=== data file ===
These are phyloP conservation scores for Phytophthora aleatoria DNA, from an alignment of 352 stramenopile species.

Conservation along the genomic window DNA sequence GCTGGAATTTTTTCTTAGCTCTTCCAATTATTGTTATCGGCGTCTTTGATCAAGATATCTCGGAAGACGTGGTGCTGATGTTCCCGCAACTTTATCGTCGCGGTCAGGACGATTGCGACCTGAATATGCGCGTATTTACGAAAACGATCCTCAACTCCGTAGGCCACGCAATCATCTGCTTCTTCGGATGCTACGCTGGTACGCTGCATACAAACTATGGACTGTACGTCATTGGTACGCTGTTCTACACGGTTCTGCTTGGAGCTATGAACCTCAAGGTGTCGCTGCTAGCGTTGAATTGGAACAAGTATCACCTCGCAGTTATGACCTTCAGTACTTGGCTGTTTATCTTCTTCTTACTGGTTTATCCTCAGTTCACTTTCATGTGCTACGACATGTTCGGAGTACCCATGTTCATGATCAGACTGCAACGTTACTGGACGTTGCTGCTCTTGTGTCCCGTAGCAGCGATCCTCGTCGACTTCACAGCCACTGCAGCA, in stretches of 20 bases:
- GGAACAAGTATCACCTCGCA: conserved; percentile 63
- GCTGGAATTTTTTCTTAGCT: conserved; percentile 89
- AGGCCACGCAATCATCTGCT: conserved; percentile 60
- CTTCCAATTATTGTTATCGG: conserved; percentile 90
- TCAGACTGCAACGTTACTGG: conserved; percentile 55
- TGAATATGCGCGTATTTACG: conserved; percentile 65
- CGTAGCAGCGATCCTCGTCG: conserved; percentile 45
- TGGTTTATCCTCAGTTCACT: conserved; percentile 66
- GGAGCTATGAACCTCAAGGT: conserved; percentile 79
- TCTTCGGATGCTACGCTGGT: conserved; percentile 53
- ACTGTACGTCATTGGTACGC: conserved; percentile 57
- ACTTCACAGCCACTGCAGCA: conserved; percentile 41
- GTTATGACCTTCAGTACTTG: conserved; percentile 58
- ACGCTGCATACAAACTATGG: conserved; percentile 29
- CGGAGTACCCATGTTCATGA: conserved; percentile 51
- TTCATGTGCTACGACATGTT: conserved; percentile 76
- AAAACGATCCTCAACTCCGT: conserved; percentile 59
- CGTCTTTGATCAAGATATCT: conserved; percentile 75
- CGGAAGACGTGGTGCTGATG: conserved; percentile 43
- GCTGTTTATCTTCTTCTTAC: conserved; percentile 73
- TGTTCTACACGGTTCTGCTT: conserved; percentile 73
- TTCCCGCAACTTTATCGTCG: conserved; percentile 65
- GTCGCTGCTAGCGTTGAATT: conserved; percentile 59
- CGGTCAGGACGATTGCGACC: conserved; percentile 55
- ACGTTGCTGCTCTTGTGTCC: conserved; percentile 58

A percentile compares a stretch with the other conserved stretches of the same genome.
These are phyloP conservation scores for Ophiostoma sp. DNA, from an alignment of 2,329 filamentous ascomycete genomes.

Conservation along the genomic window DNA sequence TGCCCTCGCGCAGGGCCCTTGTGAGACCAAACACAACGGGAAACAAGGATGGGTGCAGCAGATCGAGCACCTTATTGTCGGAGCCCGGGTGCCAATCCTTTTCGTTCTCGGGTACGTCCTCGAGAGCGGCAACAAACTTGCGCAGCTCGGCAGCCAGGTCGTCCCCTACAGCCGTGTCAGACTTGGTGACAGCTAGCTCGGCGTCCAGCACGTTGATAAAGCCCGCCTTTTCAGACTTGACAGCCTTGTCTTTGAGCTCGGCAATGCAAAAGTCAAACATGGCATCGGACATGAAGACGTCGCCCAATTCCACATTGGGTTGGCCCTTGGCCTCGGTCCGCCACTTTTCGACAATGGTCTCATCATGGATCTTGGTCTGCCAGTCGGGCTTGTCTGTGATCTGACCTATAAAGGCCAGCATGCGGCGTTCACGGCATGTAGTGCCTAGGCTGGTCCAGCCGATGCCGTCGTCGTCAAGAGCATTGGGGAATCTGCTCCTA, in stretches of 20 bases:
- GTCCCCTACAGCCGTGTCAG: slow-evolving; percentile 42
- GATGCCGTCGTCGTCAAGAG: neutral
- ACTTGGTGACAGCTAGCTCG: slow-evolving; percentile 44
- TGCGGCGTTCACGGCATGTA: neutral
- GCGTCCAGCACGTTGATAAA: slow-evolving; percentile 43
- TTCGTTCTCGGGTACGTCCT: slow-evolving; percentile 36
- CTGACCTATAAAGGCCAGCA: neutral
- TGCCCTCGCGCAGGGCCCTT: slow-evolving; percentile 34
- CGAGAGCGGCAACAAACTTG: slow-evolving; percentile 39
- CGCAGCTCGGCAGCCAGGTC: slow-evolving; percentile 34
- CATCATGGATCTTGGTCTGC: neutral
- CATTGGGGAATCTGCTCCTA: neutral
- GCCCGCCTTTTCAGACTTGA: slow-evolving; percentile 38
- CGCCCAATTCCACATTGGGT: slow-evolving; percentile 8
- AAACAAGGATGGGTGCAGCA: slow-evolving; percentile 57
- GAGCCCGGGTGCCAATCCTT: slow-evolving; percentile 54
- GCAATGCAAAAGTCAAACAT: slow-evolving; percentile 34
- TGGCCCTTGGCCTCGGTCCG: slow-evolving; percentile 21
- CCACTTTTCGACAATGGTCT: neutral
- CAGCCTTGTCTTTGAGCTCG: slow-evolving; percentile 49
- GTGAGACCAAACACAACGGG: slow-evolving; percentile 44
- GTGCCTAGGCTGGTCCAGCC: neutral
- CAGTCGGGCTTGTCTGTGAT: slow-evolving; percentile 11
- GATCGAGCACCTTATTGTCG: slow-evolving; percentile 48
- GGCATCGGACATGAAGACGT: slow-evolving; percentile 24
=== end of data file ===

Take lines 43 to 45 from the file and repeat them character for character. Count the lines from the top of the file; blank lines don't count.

- GCCCGCCTTTTCAGACTTGA: slow-evolving; percentile 38
- CGCCCAATTCCACATTGGGT: slow-evolving; percentile 8
- AAACAAGGATGGGTGCAGCA: slow-evolving; percentile 57